G Force staff celebrate the impressive Indy 500 qualifying performances. More than 70 men and women arrived for work in Braselton, Georgia, last Monday morning with an energized sense of pride and achievement. While Bruno Junqueira had the...
G Force staff celebrate the impressive Indy 500 qualifying performances.
More than 70 men and women arrived for work in Braselton, Georgia, last Monday morning with an energized sense of pride and achievement.
While Bruno Junqueira had the tough job of piloting his G Force chassis for four perfect laps of the Indianapolis Motor Speedway in pole day qualifying on the previous Saturday - he was not the only one who spent a nervous day wondering whether his speed of 231.342mph who be fast enough to clinch the pole for the world's greatest race.
That achievement of putting the first American made car on pole position for the Indy 500 since 1980 was shared by the men and women in Braselton who built the 2002 G Force machines.
Originally founded in the UK, G Force is now part of Don Panoz's Georgia-based Elan Motor Sport Technologies group.
To see a G Force gain pole position - and four of the first qualifying spots - was an enormous thrill for Gainesville, GA-based composite shop supervisor, Matt Lodge.
"I was sitting at home watching qualifying and it was just an amazing result," he said.
"It was really rewarding to see all our hard work had turned out so well. It really is a fabulous achievement.
"For Bruno to set that time so early made for a nerve-racking day, but I was confident it would hold up for the pole.
"The atmosphere at work on Monday was fantastic - the vibe around here was definitely bright. We hope the guys can now repeat the effort in the race.
"Not everybody gets to go to races, but we have a big BBQ planned on raceday to cheer the guys on."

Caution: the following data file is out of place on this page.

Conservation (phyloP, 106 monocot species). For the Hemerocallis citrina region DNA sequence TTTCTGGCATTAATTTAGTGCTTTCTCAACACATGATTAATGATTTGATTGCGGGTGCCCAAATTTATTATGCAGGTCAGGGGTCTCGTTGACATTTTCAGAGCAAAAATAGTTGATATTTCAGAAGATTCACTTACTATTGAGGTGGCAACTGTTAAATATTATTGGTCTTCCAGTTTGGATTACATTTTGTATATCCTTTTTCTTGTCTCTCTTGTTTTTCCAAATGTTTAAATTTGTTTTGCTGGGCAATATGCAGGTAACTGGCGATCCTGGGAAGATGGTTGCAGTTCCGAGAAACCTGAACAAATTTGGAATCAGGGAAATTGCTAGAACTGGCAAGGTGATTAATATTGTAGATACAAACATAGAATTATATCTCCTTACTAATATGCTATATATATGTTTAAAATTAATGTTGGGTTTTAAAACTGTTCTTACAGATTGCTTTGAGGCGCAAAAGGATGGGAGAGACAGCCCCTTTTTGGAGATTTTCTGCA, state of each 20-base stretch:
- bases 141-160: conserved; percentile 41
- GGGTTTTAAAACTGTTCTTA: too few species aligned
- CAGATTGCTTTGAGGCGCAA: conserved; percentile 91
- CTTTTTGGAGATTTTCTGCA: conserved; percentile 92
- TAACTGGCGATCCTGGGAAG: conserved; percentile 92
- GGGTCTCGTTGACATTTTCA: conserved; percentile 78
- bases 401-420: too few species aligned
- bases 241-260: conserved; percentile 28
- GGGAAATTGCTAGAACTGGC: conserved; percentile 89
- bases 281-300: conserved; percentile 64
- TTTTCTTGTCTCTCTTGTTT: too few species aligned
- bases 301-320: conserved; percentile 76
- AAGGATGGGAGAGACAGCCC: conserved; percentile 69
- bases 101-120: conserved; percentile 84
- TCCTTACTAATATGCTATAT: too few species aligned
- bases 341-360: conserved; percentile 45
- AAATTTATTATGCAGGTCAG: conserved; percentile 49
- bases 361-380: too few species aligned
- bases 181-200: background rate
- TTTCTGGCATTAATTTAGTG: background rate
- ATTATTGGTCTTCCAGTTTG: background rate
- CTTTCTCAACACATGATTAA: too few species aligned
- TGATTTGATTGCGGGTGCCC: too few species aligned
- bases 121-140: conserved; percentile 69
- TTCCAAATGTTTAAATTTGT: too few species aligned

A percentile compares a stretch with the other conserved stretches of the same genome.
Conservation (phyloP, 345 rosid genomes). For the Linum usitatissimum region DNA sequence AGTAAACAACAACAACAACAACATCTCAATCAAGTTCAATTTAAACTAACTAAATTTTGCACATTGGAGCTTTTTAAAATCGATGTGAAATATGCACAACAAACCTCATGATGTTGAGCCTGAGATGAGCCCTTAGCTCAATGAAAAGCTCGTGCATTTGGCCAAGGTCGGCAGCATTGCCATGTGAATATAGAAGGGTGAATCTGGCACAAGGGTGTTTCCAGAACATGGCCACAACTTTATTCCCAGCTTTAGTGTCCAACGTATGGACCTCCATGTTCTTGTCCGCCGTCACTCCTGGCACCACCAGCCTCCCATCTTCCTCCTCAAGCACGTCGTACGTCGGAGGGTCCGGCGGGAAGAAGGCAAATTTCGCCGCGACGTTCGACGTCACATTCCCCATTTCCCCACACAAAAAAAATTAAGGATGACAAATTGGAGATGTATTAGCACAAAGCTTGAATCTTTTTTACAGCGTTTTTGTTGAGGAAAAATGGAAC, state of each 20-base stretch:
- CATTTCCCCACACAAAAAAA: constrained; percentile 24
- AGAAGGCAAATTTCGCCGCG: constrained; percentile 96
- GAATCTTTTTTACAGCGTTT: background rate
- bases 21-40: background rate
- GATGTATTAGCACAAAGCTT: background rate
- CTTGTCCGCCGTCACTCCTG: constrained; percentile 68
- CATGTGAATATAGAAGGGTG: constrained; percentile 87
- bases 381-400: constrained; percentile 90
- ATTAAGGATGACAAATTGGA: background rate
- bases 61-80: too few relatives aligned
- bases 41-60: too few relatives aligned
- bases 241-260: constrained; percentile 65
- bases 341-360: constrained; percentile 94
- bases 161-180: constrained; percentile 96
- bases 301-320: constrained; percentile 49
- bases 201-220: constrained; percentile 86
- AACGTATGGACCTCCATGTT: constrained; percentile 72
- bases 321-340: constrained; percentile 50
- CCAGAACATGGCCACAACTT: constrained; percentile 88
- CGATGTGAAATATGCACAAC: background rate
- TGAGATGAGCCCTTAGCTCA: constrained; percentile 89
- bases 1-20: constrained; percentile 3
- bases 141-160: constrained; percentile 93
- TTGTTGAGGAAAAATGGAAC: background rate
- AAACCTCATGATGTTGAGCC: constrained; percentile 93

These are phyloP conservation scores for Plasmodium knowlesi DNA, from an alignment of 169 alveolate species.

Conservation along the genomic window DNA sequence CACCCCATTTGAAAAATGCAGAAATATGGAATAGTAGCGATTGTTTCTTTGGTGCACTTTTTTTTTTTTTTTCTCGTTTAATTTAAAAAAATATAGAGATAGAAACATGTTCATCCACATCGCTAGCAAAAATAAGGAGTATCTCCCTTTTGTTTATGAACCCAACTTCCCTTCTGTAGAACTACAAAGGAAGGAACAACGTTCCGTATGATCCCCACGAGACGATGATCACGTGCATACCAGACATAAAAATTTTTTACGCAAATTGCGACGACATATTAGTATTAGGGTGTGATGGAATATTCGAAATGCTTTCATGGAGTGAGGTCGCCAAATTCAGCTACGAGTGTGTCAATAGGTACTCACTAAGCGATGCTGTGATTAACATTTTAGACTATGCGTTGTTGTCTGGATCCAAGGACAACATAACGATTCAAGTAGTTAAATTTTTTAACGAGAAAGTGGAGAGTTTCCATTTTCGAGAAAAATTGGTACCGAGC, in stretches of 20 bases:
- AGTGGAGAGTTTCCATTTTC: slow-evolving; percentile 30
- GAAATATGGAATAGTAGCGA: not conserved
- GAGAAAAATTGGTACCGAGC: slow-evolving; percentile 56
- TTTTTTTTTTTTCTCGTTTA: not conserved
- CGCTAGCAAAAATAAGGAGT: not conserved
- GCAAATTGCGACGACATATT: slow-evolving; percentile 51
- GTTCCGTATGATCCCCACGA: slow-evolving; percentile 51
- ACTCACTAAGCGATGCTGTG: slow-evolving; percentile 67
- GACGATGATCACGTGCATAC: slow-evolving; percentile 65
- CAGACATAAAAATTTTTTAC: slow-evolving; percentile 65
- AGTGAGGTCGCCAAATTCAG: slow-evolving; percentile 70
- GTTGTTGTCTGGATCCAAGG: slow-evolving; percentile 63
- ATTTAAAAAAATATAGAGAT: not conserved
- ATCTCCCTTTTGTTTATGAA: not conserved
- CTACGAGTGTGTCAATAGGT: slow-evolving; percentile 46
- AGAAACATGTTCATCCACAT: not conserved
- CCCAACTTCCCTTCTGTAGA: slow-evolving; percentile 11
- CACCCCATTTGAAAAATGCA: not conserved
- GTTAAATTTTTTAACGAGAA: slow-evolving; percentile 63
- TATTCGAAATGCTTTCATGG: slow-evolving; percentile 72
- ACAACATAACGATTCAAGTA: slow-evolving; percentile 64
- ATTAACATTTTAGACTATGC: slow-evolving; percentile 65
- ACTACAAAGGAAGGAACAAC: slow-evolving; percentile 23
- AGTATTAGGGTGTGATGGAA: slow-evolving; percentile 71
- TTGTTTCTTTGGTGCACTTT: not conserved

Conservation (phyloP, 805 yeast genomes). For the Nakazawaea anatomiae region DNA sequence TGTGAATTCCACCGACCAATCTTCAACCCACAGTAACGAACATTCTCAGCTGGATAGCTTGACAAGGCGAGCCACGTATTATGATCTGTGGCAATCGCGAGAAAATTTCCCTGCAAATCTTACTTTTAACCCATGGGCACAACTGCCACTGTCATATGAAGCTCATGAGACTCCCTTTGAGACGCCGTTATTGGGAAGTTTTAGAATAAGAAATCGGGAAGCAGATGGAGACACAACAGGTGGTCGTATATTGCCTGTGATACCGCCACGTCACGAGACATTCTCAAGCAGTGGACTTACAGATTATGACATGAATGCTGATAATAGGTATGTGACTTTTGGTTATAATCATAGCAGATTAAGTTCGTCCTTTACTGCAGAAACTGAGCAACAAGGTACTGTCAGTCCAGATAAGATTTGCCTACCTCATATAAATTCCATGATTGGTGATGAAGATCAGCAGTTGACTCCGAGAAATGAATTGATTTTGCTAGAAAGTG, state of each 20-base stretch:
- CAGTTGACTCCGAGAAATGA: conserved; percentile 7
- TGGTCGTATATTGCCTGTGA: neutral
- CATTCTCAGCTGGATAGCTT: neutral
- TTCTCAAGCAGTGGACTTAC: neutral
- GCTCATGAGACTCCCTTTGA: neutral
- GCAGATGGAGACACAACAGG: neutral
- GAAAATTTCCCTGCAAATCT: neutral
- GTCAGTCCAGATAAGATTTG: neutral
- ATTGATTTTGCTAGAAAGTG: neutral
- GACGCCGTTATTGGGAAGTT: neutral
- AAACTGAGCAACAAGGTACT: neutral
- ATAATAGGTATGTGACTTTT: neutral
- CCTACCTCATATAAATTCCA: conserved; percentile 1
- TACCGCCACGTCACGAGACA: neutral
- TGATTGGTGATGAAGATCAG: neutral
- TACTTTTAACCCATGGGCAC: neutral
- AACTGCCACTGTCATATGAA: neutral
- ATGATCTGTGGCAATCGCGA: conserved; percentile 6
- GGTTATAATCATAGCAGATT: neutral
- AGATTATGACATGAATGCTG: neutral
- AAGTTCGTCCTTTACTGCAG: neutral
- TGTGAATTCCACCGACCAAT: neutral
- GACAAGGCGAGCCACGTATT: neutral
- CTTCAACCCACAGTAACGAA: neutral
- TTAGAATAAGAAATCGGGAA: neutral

Target Chip Ganassi Racing driver Junqueira was joined in the top five by Robbie Buhl in 2nd (Dreyer & Reinbold Racing); Felipe Giaffone, 4th (Mo Nunn Racing) and Tony Kaanan, 5th (Mo Nunn Racing)
Crowd favorite Sarah Fisher also pulled out the fastest ever qualifying time in Indy 500 history for a woman when she piloted her Dreyer & Reinbold G Force to the 9th fastest time.
For Allan Bernard of Auburn, GA, the chance to help build the car that sat on the pole at the Indy 500 is a one-in-a-lifetime experience for the composite laminator.
"I have never been to the race, but I have watched it all my life," he said.
"Getting the chance to play a part in building these cars is a dream job for me. It makes me really proud to work for an American company and be part of an achievement like this - that is the key reason why I wanted to work here.
"Not many people around the local region probably know what we do here. NASCAR is very popular around this area, but people will be really surprised when they here that the pole car for Indy was actually built in Georgia."
Practice for the Indianapolis 500 recommenced yesterday with the final day of qualifying - Bump Day - scheduled for this Sunday, May 19. The race itself will be staged on May 26.